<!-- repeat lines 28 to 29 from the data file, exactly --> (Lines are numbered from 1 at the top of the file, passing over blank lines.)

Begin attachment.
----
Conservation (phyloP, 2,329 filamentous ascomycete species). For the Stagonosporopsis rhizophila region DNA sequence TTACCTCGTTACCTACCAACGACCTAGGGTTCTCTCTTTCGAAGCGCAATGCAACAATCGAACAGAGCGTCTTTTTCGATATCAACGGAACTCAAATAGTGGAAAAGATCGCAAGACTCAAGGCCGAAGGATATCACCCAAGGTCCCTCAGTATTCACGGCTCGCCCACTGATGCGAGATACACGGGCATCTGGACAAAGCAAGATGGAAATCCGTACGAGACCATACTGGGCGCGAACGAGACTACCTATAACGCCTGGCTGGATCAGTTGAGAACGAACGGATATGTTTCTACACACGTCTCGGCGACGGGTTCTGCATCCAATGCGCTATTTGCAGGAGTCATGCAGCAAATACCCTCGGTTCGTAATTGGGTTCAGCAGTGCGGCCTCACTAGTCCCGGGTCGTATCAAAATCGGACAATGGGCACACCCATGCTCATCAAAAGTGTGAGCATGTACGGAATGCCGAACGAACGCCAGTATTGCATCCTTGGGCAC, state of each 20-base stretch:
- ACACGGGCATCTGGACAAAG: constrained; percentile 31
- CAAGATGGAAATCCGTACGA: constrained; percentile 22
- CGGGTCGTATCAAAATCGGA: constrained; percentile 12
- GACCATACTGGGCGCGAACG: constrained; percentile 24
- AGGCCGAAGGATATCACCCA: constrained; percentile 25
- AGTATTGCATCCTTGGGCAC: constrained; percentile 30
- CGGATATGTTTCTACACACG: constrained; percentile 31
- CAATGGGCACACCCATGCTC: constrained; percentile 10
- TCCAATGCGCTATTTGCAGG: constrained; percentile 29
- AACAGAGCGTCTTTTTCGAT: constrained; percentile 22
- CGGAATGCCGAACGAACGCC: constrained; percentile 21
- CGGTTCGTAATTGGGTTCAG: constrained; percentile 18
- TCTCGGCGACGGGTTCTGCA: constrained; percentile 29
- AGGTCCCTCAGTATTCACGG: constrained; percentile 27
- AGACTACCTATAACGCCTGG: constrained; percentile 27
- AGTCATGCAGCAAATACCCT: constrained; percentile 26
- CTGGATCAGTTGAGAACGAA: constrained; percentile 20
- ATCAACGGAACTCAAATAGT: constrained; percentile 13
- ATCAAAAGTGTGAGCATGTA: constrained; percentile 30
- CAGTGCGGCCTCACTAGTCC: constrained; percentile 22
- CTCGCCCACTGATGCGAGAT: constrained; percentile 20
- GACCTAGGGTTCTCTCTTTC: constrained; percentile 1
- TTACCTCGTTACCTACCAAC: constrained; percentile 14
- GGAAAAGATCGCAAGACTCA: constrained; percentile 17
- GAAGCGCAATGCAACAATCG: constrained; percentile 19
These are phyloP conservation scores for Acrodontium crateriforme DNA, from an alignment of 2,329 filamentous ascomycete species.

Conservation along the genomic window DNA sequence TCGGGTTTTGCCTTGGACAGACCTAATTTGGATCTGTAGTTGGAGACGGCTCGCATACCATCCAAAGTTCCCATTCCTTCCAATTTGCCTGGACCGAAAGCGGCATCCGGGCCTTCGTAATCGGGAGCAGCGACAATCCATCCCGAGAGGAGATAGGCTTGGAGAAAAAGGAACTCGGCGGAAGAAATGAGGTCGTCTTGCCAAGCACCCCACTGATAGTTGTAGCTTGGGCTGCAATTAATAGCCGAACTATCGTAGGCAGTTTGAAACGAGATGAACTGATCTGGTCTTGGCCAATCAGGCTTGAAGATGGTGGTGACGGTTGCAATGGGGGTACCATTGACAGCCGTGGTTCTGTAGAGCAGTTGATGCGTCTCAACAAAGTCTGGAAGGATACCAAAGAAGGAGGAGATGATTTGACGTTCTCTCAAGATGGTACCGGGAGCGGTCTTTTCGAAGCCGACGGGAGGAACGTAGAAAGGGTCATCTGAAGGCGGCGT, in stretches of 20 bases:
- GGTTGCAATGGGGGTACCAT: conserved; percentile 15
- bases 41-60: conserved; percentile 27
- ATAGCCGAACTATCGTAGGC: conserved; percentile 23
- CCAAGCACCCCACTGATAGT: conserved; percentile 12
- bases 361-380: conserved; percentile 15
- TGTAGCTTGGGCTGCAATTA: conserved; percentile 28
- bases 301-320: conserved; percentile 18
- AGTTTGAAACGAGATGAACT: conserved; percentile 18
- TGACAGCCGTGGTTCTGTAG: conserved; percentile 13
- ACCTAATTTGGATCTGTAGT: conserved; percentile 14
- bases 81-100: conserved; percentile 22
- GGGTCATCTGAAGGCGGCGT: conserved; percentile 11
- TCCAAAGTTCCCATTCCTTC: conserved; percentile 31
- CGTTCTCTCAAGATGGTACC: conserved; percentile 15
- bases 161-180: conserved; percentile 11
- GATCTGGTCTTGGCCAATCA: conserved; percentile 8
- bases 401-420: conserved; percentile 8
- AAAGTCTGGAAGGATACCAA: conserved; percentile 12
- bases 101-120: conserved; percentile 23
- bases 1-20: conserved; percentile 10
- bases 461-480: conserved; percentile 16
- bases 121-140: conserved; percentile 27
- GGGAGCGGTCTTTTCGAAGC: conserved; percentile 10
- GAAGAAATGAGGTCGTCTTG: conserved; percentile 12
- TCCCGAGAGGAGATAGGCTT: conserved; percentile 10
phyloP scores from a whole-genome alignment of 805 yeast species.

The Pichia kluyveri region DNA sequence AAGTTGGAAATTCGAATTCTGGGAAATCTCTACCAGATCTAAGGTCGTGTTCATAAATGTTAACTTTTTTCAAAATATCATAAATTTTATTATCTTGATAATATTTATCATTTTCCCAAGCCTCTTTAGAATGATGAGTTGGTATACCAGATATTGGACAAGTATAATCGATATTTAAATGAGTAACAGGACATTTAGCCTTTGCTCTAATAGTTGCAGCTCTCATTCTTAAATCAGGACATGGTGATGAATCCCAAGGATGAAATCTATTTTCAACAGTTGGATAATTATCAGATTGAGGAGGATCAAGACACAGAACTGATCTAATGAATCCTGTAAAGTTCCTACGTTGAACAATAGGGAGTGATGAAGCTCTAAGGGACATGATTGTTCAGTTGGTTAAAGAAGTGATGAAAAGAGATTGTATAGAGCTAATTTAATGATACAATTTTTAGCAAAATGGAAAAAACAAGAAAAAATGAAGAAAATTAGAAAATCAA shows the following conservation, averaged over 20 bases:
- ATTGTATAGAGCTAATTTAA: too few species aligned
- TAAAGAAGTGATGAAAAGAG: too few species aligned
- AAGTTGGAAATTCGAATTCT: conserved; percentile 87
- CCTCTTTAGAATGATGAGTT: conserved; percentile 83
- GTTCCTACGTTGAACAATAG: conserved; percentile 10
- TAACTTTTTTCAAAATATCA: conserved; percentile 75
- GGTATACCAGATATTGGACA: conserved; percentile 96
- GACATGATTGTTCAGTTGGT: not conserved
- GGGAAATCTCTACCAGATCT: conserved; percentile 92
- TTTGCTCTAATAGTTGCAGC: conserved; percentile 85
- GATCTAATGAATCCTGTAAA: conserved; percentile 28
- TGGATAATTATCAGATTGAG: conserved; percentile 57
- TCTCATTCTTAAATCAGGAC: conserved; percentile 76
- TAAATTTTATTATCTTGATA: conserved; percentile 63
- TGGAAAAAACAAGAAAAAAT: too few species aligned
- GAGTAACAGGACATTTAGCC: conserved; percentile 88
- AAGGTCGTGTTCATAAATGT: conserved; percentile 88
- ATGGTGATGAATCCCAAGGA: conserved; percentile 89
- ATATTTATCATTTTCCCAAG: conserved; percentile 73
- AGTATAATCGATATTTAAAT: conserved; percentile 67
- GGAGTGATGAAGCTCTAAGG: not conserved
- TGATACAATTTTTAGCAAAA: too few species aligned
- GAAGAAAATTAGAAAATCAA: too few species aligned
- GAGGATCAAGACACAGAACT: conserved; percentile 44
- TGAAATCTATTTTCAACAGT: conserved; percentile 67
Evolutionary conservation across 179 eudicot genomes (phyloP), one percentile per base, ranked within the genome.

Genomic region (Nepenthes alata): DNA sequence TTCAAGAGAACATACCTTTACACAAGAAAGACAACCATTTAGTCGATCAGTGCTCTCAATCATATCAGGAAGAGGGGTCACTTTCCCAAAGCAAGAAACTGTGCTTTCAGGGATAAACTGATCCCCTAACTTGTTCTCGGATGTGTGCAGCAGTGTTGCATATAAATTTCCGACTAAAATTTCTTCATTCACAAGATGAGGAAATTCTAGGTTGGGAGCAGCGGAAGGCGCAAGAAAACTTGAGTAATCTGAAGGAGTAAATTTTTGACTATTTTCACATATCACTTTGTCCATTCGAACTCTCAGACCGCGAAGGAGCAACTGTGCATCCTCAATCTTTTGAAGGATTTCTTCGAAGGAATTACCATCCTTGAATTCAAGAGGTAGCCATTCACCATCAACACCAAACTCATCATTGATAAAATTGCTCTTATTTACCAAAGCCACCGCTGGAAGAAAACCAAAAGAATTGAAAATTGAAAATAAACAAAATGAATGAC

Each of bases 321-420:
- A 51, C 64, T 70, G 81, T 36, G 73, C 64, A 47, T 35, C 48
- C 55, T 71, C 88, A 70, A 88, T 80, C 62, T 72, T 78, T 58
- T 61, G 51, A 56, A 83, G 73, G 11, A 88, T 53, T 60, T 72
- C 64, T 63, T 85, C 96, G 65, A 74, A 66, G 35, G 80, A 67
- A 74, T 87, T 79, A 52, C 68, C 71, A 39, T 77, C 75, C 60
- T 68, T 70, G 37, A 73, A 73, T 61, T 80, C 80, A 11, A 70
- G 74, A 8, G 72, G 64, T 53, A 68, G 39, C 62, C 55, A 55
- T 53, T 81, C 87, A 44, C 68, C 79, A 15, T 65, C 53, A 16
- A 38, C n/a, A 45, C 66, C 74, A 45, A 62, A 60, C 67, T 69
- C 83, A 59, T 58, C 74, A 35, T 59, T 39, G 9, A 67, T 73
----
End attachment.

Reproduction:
Conservation along the genomic window DNA sequence TCGGGTTTTGCCTTGGACAGACCTAATTTGGATCTGTAGTTGGAGACGGCTCGCATACCATCCAAAGTTCCCATTCCTTCCAATTTGCCTGGACCGAAAGCGGCATCCGGGCCTTCGTAATCGGGAGCAGCGACAATCCATCCCGAGAGGAGATAGGCTTGGAGAAAAAGGAACTCGGCGGAAGAAATGAGGTCGTCTTGCCAAGCACCCCACTGATAGTTGTAGCTTGGGCTGCAATTAATAGCCGAACTATCGTAGGCAGTTTGAAACGAGATGAACTGATCTGGTCTTGGCCAATCAGGCTTGAAGATGGTGGTGACGGTTGCAATGGGGGTACCATTGACAGCCGTGGTTCTGTAGAGCAGTTGATGCGTCTCAACAAAGTCTGGAAGGATACCAAAGAAGGAGGAGATGATTTGACGTTCTCTCAAGATGGTACCGGGAGCGGTCTTTTCGAAGCCGACGGGAGGAACGTAGAAAGGGTCATCTGAAGGCGGCGT, in stretches of 20 bases:
- GGTTGCAATGGGGGTACCAT: conserved; percentile 15